When ready, remove it from the tray to cool down.

While tofu is roasting, you can prepare pickled carrots and sort out the rest of bits and pieces so they're ready to go.

Kales will need to be blanched quickly after removing hard stalks, then rubbed thoroughly with some olive oil and lemon juice to soften. I would also highlight, although kale in this recipe provides wonderfully deep earthy flavour, it can be quite hard to take a bite if it hasn't been softened enough. I purposely used young leaves for that reason, but if you're worried, you can always shred them or opt for baby gem or cos lettuce.

Assembly is simple. Well, relatively.

You need shallow bowl with warm water to soak the rice paper. Each paper should only be dipped for no more than couple of seconds and you do this as you go along, not all at once.

Place wet softened rice paper onto flat surface, place all components onto the top half of the circle, fold over the bottom then tuck one side and roll. This will give you open rolls like mine. If you prefer to have sealed rolls, just place all components in the middle of the rice paper disc, fold over bottom end, tuck both sides and roll.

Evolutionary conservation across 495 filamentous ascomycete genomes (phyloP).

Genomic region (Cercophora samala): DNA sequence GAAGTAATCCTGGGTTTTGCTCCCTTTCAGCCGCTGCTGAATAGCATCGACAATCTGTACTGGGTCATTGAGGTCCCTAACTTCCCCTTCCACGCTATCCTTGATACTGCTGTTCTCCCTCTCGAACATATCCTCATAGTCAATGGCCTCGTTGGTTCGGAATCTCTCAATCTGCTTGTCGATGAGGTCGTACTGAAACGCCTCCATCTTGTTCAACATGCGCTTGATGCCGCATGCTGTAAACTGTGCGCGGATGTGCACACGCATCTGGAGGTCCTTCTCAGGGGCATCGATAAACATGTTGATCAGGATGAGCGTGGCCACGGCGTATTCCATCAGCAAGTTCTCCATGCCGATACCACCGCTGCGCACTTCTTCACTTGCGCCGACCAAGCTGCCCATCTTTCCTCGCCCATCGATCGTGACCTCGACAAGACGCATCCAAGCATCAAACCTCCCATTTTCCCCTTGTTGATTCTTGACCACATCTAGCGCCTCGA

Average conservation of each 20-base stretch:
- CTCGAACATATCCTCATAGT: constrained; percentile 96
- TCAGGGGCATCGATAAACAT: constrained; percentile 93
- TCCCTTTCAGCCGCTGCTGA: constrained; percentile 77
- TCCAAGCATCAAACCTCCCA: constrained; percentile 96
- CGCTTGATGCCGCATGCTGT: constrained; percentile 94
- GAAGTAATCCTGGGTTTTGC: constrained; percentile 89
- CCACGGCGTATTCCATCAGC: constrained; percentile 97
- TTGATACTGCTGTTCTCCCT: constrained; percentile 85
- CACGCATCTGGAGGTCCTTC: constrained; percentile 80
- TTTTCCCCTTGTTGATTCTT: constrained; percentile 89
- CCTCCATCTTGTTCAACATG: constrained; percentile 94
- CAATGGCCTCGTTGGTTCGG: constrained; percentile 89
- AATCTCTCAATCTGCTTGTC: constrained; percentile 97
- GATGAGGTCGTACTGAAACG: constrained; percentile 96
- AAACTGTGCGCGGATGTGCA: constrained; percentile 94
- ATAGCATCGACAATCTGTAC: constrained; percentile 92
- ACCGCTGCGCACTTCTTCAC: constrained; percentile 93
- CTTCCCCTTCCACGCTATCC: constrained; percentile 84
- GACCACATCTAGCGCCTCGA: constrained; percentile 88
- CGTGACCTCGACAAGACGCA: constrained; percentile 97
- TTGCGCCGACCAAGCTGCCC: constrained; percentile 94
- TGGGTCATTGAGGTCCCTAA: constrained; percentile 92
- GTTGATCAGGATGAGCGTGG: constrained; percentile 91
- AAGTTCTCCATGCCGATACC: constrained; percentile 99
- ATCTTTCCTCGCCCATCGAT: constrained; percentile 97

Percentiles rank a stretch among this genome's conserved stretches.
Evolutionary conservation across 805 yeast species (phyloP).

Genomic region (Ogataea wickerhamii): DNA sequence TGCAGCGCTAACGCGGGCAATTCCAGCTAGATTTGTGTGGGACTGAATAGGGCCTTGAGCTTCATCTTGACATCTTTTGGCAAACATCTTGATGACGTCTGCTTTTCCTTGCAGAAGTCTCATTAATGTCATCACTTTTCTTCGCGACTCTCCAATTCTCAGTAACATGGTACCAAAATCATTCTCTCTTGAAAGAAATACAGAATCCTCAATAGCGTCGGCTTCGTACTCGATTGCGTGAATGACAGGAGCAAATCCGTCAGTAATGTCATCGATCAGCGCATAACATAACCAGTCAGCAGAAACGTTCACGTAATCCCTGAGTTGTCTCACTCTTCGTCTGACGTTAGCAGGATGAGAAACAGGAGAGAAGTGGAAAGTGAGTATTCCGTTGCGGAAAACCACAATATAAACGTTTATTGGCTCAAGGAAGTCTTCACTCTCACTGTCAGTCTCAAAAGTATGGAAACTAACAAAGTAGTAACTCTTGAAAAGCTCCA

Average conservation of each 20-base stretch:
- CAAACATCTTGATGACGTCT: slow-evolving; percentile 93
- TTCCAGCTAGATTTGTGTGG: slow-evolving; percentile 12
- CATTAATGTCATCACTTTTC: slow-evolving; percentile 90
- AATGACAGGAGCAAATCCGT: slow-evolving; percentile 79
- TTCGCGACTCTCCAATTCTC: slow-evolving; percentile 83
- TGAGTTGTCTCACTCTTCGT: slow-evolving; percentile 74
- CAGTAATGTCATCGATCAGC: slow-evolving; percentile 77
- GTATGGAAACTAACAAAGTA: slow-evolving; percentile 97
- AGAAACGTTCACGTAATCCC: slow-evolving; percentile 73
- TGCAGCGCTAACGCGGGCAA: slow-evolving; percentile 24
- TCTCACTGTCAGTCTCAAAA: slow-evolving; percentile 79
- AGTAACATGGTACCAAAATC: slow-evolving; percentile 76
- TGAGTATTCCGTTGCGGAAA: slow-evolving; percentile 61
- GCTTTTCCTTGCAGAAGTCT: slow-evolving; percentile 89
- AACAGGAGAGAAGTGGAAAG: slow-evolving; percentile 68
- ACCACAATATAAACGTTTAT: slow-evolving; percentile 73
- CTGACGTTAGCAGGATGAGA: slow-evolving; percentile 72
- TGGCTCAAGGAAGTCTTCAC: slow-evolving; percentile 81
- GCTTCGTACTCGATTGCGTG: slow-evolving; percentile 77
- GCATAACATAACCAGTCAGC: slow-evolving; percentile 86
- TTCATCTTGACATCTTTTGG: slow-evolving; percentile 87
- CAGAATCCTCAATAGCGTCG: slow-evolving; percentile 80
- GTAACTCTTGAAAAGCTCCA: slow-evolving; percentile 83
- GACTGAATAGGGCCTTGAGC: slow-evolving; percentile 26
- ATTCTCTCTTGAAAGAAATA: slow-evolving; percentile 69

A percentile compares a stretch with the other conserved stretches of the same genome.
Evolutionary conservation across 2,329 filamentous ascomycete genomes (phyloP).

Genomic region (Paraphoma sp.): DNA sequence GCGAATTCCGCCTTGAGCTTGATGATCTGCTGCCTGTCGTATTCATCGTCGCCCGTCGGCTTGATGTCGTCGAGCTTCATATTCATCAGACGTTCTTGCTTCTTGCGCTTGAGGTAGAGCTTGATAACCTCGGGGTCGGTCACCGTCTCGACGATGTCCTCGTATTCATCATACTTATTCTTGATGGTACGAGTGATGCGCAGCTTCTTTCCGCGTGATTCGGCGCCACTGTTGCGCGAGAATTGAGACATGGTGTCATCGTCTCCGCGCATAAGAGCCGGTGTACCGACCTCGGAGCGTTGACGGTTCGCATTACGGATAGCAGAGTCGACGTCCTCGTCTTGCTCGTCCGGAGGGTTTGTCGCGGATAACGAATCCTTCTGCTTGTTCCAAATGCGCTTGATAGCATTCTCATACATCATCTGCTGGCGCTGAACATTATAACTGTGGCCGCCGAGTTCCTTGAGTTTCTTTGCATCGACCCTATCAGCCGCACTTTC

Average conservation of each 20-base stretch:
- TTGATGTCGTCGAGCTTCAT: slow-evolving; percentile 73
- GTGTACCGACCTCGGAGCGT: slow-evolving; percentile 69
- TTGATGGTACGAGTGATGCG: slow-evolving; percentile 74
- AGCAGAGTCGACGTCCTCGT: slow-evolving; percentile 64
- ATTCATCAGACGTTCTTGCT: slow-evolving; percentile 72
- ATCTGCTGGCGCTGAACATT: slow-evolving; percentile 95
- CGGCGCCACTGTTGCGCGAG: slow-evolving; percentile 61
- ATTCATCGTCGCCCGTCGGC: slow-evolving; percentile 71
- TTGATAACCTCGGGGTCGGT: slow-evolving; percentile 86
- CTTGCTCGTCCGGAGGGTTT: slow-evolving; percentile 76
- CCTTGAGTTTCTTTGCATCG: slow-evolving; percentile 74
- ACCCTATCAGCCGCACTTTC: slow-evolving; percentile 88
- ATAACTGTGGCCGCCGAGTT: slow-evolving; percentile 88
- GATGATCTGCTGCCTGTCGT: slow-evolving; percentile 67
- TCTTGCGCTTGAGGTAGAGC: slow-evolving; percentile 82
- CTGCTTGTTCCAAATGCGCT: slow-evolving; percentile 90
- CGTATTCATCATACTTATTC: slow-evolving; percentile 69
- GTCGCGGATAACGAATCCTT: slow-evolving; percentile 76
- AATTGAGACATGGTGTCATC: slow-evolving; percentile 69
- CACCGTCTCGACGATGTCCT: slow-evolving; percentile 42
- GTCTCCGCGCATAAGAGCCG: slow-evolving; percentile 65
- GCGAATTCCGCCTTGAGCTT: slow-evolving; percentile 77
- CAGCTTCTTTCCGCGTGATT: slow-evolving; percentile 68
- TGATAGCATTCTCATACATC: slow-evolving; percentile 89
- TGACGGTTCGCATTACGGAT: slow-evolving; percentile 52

Once you try few times, you will get the hang of it. If all fails, just get people to wrap theirs themselves which will also be quite fun. I'm banking on the days I can ask Kiki to make her own and mine, too.

As each components are all well seasoned and sourness from pickles and kimchi provides enough sauce alike, I personally don't think it requires dipping sauce. But as with anything else, it is up to you.

Hope you enjoy.


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Let me tell you. She still has me in tears and belly laughs all in the same breath.

There're many days that my sanity is being pushed to the knife edge and somedays it's just plain boring hard for no reason. But I know I am doing the best at staggering on and Kiki knows that she is loved with an inch of our bone and to the death.

And I think that really is the truth of motherhood; parenthood. We're all doing the same, trying and in it together.